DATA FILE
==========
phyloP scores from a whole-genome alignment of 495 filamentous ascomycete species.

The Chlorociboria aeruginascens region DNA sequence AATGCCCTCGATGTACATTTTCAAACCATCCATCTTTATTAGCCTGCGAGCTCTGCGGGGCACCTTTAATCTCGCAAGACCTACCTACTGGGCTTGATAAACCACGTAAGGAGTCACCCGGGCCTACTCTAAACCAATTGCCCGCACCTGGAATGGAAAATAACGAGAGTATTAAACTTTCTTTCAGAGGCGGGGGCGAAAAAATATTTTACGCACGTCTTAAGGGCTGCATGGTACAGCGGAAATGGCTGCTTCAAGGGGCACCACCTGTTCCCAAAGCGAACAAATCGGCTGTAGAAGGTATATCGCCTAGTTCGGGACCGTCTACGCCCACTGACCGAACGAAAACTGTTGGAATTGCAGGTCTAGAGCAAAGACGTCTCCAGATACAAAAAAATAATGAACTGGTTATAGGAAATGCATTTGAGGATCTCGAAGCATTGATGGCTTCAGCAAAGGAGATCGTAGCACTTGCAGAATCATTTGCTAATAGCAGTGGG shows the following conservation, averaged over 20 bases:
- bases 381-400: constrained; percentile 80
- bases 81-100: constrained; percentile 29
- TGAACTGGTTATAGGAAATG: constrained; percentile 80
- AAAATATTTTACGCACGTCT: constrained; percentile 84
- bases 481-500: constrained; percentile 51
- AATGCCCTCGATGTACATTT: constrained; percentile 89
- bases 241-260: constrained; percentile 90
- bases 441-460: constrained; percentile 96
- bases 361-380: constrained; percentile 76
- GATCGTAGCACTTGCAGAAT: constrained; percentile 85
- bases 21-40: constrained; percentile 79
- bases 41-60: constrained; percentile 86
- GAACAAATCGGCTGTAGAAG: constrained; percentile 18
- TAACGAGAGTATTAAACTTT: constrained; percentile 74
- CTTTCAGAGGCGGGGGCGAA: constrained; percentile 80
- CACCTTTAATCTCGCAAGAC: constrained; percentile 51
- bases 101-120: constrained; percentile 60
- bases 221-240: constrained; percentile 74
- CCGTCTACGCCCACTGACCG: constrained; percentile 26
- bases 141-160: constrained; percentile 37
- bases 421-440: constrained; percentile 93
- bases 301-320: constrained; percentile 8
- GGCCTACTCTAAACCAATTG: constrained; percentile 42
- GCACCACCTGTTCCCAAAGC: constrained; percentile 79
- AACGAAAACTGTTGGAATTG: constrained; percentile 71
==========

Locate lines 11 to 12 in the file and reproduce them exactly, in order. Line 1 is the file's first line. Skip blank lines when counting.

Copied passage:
- bases 361-380: constrained; percentile 76
- GATCGTAGCACTTGCAGAAT: constrained; percentile 85